Liquidity lift-off: the expected increase in the speed of the development of LNG derivatives

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The entry of more financial players, along with a more liquid spot physical market, is expected to speed the development of LNG derivatives in the coming years.

The LNG derivatives market has seen phenomenal growth over the past three years, a trend that seems set to continue given the increasing volume and scope of the physical market.

JKM derivatives volume growth in 2018 stood at 256% year on year, following growth of 295% in 2017. If 2019 and 2020 turn out to be anything like the previous years, strong growth in volumes is in store for the near term, which would significantly enhance the industry’s risk management capabilities and overall liquidity and transparency.

A more liquid derivatives market tends to encourage physical spot trade as market participants feel more comfortable with taking physical positions that are not hedged against an associated commodity, but against LNG itself.

This in turn helps boost price transparency and benchmark robustness as traders seek to participate in the price formation of both financial and physical LNG markets.

An all-time record of 46,349 lots of JKM derivatives, the equivalent of approximately 158 cargoes, changed hands in May 2019, according to exchange and broker data, a far cry from the 201 lots that were traded in the full year 2012.

Looking forward, growth is expected to find support from an increasingly liquid physical market, the rise of LNG-based indexation, greater participation by financial entities and the overall expansion of the sector.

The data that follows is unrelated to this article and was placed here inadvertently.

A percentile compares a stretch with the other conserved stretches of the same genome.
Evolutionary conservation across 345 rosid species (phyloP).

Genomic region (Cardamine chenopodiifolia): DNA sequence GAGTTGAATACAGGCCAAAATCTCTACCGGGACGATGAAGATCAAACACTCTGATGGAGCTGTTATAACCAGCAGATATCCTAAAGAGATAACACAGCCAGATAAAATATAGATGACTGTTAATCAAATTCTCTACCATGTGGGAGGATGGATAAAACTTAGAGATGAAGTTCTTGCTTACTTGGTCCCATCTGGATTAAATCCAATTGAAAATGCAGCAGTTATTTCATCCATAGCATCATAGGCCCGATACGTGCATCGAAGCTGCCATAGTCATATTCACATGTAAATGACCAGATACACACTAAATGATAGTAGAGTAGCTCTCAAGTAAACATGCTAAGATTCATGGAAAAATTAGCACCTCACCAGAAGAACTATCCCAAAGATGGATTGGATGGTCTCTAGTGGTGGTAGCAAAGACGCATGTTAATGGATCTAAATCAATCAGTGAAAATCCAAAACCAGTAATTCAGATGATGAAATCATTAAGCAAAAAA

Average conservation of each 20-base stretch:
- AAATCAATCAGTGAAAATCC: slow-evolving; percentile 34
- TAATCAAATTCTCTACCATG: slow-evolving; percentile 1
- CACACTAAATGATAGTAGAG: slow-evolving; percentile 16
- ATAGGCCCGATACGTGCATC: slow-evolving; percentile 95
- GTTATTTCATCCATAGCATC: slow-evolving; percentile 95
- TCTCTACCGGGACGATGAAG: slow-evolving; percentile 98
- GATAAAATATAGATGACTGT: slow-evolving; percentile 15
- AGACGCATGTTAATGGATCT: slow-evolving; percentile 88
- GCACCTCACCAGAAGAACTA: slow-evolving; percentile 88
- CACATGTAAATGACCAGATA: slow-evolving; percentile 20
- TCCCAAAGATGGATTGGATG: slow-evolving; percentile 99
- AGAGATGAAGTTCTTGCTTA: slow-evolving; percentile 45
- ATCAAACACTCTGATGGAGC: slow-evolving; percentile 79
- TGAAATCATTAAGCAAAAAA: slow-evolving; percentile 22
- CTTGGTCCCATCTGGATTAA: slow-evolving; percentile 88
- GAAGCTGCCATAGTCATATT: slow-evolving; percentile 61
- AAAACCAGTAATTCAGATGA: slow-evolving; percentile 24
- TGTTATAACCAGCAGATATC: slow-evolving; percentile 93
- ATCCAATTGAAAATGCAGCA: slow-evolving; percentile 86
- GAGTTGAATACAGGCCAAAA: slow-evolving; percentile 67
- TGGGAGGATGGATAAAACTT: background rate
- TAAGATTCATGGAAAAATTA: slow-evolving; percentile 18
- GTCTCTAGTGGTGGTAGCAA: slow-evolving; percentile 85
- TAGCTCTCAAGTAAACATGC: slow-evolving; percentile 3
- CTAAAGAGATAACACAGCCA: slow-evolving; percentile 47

Currently, the total number of active market participants within the JKM derivatives space is around the 45-50 mark, compared with about 40 in 2017.

The combination of fast volume growth and a relatively limited increase in the number of participants is the result of higher hedging activity from physical spot market players that now have greater confidence in the depth and sophistication of the JKM derivatives market, according to broking and trading sources.

Total volumes of JKM derivatives for 2018 amounted to the equivalent of around 36 million mt, just over a third of physical short-term and spot transactions, an indication that there is plenty of growth potential in the JKM Swap as a hedging instrument.

Meanwhile, as the derivatives market matures, more and more financial entities are expected to join traditional players with physical exposure, which could boost the pace of financial LNG growth in the coming years.

Forward curve liquidity deepens

With the increase in liquidity, there has also been a rise in activity further down the curve. In March 2019, trade of long-dated contracts — including Calendar Year 2020 and 2021, Summer 2020, Winter 2019, and the Q4 contract — hit 16,386 lots, or 40% of the trade for the period.

This is a significant rise from a year earlier. In March 2018, long-dated contracts for periods further ahead than Q3 represented 19% of the total trade for the month, or 2,040 lots.

With more physical market participants willing to transact for periods further out, a deeper forward curve will allow more effective risk management, particularly with counterparties seeking JKM exposure on not just the spot, but also within their long-term portfolios.

Most recently, Total and Vitol have signed deals for 15 years of FOB cargoes to the tune of 1.5 million mt/year from Tellurian’s Driftwood project priced against the JKM.

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